If there’s been one constant through the rally world, it’s been Ford. In the same way that Formula 1 conjures up an instant mental picture of a red Ferrari, the word ‘rally’ is practically synonymous with a blue and white Ford.
But since the end of 2012, Ford in rallying hasn’t quite been Ford – or not officially. Faced with increasingly challenging economic conditions, the manufacturer withdrew its full factory support to the World Rally Championship, but the brand stayed on in the guise of M-Sport: the company that has run Ford’s WRC programme since 1997.
Despite that, together with Sebastien Ogier, M-Sport won the drivers’ championship in 2017 and 2018, as well as manufacturers’ championship in 2017. It was a truly giant-killing performance, but when Ogier left at the end of 2018, M-Sport had to rely on its home-grown talents.
Elfyn Evans still finished fifth in the championship last year (despite having to miss three rallies with a back injury) and after Evans left to join Toyota this year, the team swooped for flying Finn Esapekka Lappi to line up alongside his compatriot Teemu Suninen (who was third on the last round of the WRC, Rally Mexico in March).
When the next round will be is open to debate, but there’s unlikely to be any rally action until at least the summer, which gives M-Sport plenty of time to think about how to get back on top against its factory rivals.
It’s a real story of David versus Goliath. As it is now, the Fiesta has still been able to fight with factory cars from Toyota and Hyundai on more or less an equal footing, despite operating on a much smaller budget. In Monte-Carlo this year, M-Sport recorded its 250th consecutive FIA points finish, a record that started 18 years ago with Carlos Sainz.
But here’s the thing. The 2020 Fiesta RS WRC hasn’t altered significantly since it was introduced in 2017 to reflect the new-shape model of road car. And its rivals have moved the game on.
“We do what we can with the resources available, but there’s no reason why we can’t be challenging on all the rallies,” said Rich Millener, M-Sport’s team principal. “In Esapekka and Teemu we’ve got two very talented drivers and if you look at the results of the Fiesta in the past, they speak for themselves. But it’s no secret that we’re a privately-funded team, and obviously that comes with certain constraints.”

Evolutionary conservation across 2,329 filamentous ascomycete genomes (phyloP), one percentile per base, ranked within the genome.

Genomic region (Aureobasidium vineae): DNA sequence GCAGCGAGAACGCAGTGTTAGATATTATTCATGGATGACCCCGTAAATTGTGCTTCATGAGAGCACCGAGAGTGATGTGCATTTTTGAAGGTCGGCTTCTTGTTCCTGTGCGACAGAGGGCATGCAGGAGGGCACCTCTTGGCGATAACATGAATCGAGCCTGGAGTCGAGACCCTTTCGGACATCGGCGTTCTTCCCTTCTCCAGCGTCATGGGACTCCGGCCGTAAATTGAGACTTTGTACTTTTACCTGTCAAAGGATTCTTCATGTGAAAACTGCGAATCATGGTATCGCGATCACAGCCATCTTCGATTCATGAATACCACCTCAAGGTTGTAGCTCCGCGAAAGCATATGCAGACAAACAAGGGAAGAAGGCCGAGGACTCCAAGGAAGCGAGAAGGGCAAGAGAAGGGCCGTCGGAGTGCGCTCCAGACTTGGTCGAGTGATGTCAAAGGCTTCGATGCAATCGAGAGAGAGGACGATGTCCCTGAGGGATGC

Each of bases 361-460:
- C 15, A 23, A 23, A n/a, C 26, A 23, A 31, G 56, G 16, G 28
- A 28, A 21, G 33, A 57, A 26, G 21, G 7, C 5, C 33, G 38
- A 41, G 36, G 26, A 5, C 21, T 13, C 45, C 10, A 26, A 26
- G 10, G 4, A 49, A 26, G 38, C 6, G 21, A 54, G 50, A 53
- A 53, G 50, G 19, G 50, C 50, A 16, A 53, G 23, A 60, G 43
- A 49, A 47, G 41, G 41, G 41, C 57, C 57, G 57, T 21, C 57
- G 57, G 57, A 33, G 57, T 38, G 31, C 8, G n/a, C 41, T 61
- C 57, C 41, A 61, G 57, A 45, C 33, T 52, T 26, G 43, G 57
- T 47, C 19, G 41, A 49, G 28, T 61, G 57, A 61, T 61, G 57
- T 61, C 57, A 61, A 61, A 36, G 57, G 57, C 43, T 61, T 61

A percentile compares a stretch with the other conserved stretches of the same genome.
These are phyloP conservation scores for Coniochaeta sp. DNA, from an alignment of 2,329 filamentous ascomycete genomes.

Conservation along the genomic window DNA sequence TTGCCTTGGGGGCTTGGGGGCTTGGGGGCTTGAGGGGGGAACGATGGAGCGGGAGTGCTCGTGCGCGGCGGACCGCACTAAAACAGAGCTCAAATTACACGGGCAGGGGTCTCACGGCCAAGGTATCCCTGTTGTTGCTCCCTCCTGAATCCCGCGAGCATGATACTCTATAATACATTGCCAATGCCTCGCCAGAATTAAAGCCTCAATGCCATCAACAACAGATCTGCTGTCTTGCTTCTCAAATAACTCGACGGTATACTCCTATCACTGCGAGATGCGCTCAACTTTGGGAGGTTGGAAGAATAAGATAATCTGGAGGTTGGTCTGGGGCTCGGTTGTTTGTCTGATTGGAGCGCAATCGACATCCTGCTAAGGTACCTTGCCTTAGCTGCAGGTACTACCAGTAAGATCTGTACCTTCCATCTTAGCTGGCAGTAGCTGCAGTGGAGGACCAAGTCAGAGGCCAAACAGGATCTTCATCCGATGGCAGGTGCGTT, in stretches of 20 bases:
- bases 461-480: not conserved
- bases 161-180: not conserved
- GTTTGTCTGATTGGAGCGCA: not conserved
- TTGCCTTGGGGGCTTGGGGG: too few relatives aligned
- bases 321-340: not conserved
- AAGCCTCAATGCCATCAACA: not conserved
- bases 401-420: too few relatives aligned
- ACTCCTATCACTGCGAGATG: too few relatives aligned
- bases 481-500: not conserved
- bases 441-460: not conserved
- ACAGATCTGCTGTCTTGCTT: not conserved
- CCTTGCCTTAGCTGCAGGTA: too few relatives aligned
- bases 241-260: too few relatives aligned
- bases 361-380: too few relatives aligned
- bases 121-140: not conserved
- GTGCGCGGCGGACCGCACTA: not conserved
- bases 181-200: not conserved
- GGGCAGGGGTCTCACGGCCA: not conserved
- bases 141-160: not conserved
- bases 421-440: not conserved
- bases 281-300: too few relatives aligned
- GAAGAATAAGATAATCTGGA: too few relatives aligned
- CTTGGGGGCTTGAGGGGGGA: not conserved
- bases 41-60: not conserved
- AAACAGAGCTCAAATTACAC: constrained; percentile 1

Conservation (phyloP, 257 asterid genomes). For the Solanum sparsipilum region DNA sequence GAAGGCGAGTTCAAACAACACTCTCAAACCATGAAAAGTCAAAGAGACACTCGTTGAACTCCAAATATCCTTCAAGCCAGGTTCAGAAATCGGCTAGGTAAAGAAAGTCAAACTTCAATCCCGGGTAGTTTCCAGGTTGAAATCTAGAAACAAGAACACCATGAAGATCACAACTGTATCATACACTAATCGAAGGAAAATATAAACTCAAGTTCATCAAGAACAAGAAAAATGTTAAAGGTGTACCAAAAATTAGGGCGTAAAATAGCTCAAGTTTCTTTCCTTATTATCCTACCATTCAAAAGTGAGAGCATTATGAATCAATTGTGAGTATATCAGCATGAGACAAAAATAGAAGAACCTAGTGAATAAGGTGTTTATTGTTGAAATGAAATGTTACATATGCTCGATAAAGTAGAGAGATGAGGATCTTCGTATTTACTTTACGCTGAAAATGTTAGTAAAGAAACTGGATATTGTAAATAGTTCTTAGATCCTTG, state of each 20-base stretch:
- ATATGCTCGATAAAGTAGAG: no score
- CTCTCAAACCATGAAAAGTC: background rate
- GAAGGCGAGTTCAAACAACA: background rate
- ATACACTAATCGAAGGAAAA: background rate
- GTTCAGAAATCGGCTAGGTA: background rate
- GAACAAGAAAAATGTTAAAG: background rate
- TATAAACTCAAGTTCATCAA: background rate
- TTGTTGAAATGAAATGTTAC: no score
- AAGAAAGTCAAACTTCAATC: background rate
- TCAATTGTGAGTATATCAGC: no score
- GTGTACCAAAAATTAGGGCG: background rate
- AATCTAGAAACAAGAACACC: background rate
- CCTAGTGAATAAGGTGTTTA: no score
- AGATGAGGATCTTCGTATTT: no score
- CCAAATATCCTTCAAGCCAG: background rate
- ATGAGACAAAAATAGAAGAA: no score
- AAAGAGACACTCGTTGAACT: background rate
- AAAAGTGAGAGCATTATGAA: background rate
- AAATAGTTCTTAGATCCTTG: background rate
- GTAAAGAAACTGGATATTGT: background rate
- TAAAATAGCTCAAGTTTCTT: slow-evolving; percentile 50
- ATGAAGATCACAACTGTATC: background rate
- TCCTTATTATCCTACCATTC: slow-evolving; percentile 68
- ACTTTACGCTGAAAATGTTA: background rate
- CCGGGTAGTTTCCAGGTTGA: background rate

M-Sport’s goal is to get Ford back on board as a full manufacturer entry, and with an excellent relationship between the two companies, it’s far from an impossible dream. But with automotive manufacturers all over the world feeling the financial squeeze, M-Sport are set to battle on as the underdogs – and fans’ favourite – for a little while yet.
Esapekka Lappi came to M-Sport this year in a unique situation, as the Fiesta WRC is actually the third car he’s driven in as many years. He started his top-level WRC career with Toyota in 2018 (winning Rally Finland) and then moved to Citroen for 2019, joining M-Sport after the French manufacturer pulled out of the sport at the end of last year. So, while he’s only 29, he’s already had a lot of experience of comparing different World Rally Cars.
“The Fiesta is quite easy and logical to drive, even in tricky conditions, so that gives good confidence for the driver, which is better than last year, and the chassis is working even better than the Toyota I believe,” said Lappi. “The Citroen was all top-end power, but the Fiesta is the opposite: the torque is quite nice like the Toyota, but when you’re in fifth or sixth gear, in the high revs, it’s not really going like the Citroen. I think we will have a new engine before Argentina though, which should be a big improvement.”
He was speaking at the beginning of the season, and although Rally Argentina has now been postponed, M-Sport is still planning to keep up the momentum of development. The 2020 season is far from a foregone conclusion.
The current Ford Fiesta is the ultimate expression of a set of aggressive technical regulations first introduced in 2017 to mirror the legendary Group B era, with breath-taking aero and body kits that help make them the fastest rally cars ever.
From 2022 onwards, there’s going to be a very different look. The cars are becoming cheaper and less complex, but still just as fast and with a mandatory hybrid element. Initially this will be a standard hybrid element for all – a bit like the early days of Formula E – before the hybrids become more complex and bespoke for the next cycle of WRC rules (from 2025 onwards).
The idea is for the rally cars to use electric power for the service parks and road sections, and also use the electric motor for a power boost on the stages. It should be spectacular. Rumours indicate that Ford might switch from the Fiesta to the all-new Puma for the 2022 regulations, which might even tempt the manufacturer back into the sport officially, making life a bit easier for M-Sport. But for now, there’s the 2020 season still to think about…
On the climb to Pikes Peak, the upgraded...
The combination of a racing bike and a...